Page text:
I have pretty strong opinions on this. I am optimistic. I think you can build things and the world gets better. But with AI especially, I am really optimistic. And I think people who are naysayers and try to drum up these doomsday scenarios — I just, I don’t understand it. It’s really negative and in some ways I actually think it is pretty irresponsible.
In the next five to 10 years, AI is going to deliver so many improvements in the quality of our lives.
Zuckerberg said AI is already helping diagnose diseases and that the AI in self-driving cars will be a dramatic improvement that saves many lives. Zuckerberg elaborated on his statement as to naysayers like Musk being irresponsible.
Whenever I hear people saying AI is going to hurt people in the future, I think yeah, you know, technology can generally always be used for good and bad, and you need to be careful about how you build it and you need to be careful about what you build and how it is going to be used.
But people who are arguing for slowing down the process of building AI, I just find that really questionable. I have a hard time wrapping my head around that.
Mark’s position is understandable when you consider his Hacker Way philosophy where Fast and Constant Improvements are fundamental ideas. He did, however, call Elon Musk “pretty irresponsible” for pushing AI regulations.
That prompted a fast response from Elon the next day on Twitter. He responded to a question he received from one of his followers about Mark’s comment and said: I’ve talked to Mark about this. His understanding of the subject is limited.
Elon Musk has been thinking and speaking up about this topic for many years. Elon also praises AI, but thinks that we need to be careful and consider regulations.
Elon kept up the heat in a comment he made on September 4, 2017 on Twitter that artificial intelligence could be the “most likely” cause of a third world war. Musk was responding to a comment made by Valdimir Putin that the first global leader in AI would “become the ruler of the world”
Bloomberg reported that Google’s head of search and AI, John Giannandrea, responded at a TechCrunch event in San Francisco and said:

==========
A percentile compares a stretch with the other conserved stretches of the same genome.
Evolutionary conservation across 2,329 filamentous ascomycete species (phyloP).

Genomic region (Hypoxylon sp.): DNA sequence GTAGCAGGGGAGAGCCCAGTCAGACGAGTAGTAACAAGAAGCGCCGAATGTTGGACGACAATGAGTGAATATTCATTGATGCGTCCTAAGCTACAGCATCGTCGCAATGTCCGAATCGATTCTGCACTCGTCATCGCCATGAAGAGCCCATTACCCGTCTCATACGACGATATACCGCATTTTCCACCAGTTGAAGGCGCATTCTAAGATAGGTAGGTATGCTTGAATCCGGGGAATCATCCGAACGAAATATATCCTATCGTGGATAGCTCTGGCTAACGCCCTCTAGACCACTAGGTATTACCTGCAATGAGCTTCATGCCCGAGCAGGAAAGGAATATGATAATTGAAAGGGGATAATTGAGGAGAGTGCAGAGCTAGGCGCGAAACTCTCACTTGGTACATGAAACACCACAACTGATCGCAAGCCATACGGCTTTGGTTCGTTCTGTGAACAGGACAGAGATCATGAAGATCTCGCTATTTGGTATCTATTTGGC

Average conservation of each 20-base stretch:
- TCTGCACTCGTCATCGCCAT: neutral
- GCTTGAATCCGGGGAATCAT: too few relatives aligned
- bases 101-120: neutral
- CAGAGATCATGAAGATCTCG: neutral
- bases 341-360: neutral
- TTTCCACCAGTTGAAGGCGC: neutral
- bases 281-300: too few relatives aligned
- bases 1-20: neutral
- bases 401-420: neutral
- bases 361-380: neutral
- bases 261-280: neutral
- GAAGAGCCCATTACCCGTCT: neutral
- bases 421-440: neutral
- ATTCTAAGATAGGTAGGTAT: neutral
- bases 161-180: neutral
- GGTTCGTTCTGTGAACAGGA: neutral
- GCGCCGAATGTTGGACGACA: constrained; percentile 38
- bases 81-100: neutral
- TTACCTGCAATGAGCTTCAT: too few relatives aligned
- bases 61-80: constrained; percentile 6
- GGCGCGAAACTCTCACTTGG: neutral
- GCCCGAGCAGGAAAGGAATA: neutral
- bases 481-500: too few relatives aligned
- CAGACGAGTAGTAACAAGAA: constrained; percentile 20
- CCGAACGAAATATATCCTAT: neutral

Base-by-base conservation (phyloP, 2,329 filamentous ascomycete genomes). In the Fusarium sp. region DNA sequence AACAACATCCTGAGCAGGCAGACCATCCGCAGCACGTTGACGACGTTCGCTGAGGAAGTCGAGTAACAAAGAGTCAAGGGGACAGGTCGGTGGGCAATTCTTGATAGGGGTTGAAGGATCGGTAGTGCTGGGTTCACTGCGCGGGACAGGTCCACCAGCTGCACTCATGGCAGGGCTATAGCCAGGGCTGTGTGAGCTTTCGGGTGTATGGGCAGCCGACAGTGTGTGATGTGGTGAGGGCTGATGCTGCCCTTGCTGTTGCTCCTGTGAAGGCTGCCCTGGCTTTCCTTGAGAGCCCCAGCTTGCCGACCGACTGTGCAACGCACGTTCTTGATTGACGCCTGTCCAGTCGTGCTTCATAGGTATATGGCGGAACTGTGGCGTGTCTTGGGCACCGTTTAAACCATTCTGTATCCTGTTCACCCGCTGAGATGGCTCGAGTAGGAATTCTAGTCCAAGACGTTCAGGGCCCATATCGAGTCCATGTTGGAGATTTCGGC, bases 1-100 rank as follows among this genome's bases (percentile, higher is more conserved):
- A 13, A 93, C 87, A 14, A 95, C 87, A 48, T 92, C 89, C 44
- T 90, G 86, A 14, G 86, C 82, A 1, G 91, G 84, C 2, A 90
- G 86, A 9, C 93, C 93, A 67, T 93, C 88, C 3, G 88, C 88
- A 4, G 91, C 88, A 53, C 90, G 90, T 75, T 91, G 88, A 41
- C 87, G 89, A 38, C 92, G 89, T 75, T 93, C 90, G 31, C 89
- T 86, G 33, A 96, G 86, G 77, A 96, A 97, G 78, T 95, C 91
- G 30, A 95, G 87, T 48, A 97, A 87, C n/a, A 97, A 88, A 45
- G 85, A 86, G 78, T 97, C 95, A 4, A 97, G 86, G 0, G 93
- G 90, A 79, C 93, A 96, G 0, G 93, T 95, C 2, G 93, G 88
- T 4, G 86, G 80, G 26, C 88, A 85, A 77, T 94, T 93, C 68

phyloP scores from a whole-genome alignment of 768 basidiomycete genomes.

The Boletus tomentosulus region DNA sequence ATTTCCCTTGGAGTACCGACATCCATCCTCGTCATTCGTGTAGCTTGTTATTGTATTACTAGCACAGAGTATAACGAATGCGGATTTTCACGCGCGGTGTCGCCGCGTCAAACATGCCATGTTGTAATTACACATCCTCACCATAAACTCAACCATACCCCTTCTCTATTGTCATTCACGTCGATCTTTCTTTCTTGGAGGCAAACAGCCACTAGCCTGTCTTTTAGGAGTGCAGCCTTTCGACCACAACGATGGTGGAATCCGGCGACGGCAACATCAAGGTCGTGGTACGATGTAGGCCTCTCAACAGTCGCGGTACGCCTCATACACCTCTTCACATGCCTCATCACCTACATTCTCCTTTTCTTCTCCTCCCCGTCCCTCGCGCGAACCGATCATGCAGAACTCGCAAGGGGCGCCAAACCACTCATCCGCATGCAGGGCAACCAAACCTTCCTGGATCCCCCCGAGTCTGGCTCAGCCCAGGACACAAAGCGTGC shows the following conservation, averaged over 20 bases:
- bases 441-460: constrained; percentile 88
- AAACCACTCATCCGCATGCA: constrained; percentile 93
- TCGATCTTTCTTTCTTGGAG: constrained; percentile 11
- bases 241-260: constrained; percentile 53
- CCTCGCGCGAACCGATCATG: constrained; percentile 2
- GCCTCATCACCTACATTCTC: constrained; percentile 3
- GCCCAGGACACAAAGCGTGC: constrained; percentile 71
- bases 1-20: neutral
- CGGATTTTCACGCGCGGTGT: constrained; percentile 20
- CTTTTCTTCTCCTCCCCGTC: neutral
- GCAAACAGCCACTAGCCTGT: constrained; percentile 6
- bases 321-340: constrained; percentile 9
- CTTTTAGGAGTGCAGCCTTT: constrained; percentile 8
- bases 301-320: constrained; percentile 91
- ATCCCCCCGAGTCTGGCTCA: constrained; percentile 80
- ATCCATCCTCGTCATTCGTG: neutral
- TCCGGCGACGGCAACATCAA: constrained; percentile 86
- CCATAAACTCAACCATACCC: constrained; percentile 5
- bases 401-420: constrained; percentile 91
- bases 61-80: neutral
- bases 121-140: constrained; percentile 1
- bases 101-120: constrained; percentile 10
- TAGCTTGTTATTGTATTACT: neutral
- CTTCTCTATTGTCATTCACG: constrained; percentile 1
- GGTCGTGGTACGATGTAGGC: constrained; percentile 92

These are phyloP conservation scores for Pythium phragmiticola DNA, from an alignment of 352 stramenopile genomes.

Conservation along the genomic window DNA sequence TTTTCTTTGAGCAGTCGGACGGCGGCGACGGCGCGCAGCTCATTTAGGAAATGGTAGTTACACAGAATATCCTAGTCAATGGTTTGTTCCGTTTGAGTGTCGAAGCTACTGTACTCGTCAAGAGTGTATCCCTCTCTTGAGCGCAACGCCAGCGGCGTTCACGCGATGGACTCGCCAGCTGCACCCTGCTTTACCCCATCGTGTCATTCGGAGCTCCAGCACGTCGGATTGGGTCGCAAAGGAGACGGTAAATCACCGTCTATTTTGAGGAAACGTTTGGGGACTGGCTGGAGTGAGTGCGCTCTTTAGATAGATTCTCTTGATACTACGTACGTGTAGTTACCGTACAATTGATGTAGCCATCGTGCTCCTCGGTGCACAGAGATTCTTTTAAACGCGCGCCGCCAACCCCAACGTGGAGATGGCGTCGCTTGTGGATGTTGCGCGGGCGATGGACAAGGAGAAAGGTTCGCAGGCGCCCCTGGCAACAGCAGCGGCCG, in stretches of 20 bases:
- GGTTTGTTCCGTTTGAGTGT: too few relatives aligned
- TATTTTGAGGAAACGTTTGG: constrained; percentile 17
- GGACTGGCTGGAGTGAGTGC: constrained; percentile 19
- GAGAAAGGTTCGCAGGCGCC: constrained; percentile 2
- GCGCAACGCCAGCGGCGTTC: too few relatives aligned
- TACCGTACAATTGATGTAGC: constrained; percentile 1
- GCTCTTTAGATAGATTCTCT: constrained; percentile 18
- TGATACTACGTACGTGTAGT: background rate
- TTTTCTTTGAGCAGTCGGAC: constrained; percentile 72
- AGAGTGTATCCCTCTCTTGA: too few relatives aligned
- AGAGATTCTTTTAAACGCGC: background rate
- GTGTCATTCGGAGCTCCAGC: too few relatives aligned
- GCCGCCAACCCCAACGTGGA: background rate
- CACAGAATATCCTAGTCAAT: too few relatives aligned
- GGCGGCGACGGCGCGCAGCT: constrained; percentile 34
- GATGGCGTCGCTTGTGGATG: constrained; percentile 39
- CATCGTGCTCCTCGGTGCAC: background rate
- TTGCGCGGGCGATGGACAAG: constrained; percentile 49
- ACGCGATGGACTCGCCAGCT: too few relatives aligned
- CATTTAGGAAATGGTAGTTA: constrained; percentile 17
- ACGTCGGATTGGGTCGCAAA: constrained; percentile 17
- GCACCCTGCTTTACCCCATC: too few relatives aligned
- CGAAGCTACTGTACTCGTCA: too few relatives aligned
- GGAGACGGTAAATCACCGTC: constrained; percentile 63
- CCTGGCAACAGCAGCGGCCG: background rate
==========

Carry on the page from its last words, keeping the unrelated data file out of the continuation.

“There’s a huge amount of unwarranted hype around AI right now.” This leap into, “Somebody is going to produce a superhuman intelligence and then there’s going to be all these ethical issues’ is unwarranted and borderline irresponsible.” … “I’m definitely not worried about the AI apocalypse,” he said, after comparing modern-day computers to a four-year-old. “I just object to the hype and the sound bites that some people have been making.”
One of the goals of AI-Ethics.com is to go beyond the debates, formal and informal, and move to dialogue between the competing camps. See our Mission Statement. In order to do that we must first understand both sides. Only then is dialogue possible that will allow for open understanding and trust between both sides. Then we can move onto agreement and action. Social media and thirty-second sound bites will never get us there.
AI-Ethics.com proposes to host a no-press allowed conference where we get these leaders into a room together to hash this out. Write us if you might be able to help make this happen. As explained in greater detail in our Mission Statement, the current members of AI-Ethics.com are well qualified to make this happen. We know from decades of legal experience as practicing attorneys, mediators and judges that we can overcome the current conflicts. We use confidential dialogues based on mutual trust, understanding and respect. Social media and thirty-second sound bites, which characterize the current level of argument, will never get us there. It will (and already has) just exasperate the problem. AI-Ethics.com proposes to host a no-press allowed conference where we get the leaders of both sides into a room together to hash this out. We will have dozens of breakout sessions and professional mediators and dialogue specialists assigned to each group.